It’s clear. Mike Pence is not only a babbling loon, but he’s a generic Biblical creationist who sees Intelligent Design creationism as a loophole to smuggle his religious ideas into the classroom. He’s wrong about virtually everything in that pompous little speech.

He’s lucky in one thing, though: he’s got Donald Trump boldly distracting most of the media from making any noise about Mike Pence’s incompetence and ignorance. Even without Trump, I don’t want this goober anywhere near high office.

A day in the life of a buffoon

This is just 24 hours of political campaigning by Trump. I’m impressed.

  • In a Washington Post interview, Trump declined to endorse House Speaker Paul Ryan against his primary challenger
  • He reiterated that he hasn’t endorsed Sen. John McCain and said the onetime prisoner of war "has not done a good job for the vets"
  • He slapped out at Republican Sen. Kelly Ayotte, saying "she has given me zero support"
  • He suggested that Americans should pull their 401(k) funds out of the stock market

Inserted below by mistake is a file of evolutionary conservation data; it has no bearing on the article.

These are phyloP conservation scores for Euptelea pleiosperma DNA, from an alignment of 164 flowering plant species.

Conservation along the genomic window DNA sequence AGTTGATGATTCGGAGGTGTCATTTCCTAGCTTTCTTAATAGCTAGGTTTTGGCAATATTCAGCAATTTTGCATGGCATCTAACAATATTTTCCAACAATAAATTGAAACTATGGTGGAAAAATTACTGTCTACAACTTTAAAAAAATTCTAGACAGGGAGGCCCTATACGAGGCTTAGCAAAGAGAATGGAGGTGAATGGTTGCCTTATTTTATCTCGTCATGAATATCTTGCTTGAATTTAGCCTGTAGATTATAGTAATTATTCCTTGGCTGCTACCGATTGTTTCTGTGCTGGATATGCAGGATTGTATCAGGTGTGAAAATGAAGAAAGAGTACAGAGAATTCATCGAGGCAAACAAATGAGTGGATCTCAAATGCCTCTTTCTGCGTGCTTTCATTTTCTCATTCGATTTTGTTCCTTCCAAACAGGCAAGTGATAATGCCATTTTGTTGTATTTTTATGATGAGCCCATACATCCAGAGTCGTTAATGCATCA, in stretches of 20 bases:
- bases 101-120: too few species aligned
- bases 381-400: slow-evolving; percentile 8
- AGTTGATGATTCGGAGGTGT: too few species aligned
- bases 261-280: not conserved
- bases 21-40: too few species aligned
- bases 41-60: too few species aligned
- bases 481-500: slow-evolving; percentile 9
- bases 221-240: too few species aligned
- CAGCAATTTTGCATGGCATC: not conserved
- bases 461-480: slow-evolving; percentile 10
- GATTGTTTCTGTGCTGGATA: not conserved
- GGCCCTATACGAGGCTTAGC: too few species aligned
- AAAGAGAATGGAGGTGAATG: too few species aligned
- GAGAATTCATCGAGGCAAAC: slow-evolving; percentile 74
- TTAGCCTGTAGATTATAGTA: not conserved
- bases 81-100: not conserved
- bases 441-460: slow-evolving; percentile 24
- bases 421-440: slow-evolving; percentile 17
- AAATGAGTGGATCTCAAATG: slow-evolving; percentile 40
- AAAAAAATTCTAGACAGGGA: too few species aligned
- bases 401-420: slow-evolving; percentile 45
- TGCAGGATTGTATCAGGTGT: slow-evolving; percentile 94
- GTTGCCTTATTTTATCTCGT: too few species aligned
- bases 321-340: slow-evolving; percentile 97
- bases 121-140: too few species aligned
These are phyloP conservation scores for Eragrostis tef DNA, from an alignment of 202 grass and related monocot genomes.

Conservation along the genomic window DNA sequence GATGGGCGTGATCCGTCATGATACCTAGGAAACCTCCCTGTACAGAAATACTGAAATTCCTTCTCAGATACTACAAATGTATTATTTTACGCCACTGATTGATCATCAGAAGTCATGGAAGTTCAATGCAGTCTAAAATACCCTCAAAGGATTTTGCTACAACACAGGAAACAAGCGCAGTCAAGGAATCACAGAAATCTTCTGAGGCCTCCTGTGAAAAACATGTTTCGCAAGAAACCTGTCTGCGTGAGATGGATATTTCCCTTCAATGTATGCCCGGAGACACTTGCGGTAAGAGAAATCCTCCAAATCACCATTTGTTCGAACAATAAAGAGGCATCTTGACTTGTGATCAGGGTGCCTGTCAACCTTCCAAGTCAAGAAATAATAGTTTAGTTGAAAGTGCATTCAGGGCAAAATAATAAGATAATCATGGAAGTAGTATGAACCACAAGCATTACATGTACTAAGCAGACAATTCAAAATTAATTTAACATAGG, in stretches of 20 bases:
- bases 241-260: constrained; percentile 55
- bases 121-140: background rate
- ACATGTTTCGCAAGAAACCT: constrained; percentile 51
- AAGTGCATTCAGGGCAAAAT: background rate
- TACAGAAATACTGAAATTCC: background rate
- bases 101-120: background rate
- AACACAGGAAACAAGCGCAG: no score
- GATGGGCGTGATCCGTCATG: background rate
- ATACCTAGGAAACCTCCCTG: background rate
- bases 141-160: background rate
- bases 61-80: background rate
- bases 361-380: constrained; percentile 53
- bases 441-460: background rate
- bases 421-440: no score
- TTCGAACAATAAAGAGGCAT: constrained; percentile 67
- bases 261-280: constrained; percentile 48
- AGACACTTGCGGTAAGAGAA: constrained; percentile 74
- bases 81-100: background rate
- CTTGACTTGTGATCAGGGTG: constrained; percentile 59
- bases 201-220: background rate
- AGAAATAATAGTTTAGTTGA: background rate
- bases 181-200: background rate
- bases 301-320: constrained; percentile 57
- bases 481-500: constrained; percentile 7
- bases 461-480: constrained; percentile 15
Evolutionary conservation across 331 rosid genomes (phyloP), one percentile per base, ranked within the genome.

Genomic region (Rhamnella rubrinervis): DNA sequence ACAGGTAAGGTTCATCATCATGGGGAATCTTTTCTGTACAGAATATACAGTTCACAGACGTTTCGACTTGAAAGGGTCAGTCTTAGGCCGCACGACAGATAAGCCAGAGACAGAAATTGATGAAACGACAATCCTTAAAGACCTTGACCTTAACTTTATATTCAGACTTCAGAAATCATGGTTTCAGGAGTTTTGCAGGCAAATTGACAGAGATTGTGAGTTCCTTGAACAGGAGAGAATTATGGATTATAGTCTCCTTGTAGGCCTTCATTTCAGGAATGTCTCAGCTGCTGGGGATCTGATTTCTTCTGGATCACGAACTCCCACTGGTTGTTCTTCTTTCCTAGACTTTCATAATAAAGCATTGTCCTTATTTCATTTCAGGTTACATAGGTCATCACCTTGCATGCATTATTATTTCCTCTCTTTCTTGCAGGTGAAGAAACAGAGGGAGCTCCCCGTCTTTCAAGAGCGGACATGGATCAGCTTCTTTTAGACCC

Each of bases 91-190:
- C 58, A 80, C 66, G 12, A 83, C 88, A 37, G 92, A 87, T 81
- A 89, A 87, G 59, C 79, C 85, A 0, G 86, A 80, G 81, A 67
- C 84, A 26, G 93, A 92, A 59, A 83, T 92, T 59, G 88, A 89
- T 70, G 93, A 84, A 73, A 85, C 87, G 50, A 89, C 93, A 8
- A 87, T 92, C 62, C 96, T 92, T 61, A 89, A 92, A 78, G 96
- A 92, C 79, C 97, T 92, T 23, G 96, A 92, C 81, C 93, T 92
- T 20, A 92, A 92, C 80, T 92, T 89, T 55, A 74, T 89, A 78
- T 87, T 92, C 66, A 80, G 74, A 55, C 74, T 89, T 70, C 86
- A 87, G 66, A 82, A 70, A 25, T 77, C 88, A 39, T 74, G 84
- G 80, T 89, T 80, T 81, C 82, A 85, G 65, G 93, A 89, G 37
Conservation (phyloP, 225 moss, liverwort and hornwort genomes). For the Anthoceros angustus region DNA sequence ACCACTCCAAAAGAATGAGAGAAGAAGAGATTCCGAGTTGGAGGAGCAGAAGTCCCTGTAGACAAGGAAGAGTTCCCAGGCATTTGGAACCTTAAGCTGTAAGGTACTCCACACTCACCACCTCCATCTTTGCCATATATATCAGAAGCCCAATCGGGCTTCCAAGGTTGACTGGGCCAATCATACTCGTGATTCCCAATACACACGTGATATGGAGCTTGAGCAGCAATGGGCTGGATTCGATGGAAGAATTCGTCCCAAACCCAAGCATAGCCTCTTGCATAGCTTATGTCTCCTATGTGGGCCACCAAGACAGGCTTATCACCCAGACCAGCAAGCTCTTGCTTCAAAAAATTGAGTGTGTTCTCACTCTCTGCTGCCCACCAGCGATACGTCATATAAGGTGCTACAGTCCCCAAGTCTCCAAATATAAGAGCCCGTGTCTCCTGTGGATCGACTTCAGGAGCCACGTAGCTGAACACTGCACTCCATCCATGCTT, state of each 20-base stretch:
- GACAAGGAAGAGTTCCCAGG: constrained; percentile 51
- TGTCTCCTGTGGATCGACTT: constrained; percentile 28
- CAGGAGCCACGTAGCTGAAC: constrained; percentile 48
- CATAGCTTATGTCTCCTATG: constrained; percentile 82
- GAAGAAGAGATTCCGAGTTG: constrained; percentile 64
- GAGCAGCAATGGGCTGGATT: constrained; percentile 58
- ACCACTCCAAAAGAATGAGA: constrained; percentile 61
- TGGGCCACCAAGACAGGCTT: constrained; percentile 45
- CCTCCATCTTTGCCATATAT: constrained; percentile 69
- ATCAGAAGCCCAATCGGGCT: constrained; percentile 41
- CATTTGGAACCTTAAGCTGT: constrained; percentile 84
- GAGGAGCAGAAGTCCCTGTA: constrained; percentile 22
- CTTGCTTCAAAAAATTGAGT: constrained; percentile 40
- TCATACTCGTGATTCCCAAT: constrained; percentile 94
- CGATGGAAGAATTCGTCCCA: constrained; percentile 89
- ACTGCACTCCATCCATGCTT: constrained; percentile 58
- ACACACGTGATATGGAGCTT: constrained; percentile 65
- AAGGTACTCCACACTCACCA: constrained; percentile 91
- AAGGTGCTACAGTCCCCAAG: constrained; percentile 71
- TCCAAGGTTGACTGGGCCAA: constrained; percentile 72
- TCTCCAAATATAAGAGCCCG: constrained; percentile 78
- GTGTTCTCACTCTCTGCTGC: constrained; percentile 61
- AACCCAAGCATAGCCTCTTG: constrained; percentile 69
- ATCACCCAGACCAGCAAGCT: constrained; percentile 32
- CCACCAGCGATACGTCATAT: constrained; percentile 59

• He said he’s "always wanted" to receive a Purple Heart but that having one gifted to him by a supporter was "much easier"
  • He said that the handling of sexual harassment has "got to be up to the individual"
  • He accused Khizr Khan of being "bothered" by his plan to keep terrorists out of the country, and said that he had no regrets about his clash with the family
  • He appeared to feud with a crying baby during a rally
  • He reiterated that "if the election is rigged, I would not be surprised"
  • The sitting president of the United States publicly called Trump "unfit to serve" and urged Republicans to withdraw their support for him.
  • Trump spokesman Katrina Pierson suggested that Obama and Clinton are to blame for the death of Humayan Khan, who died in 2004, when neither were in the executive branch at the time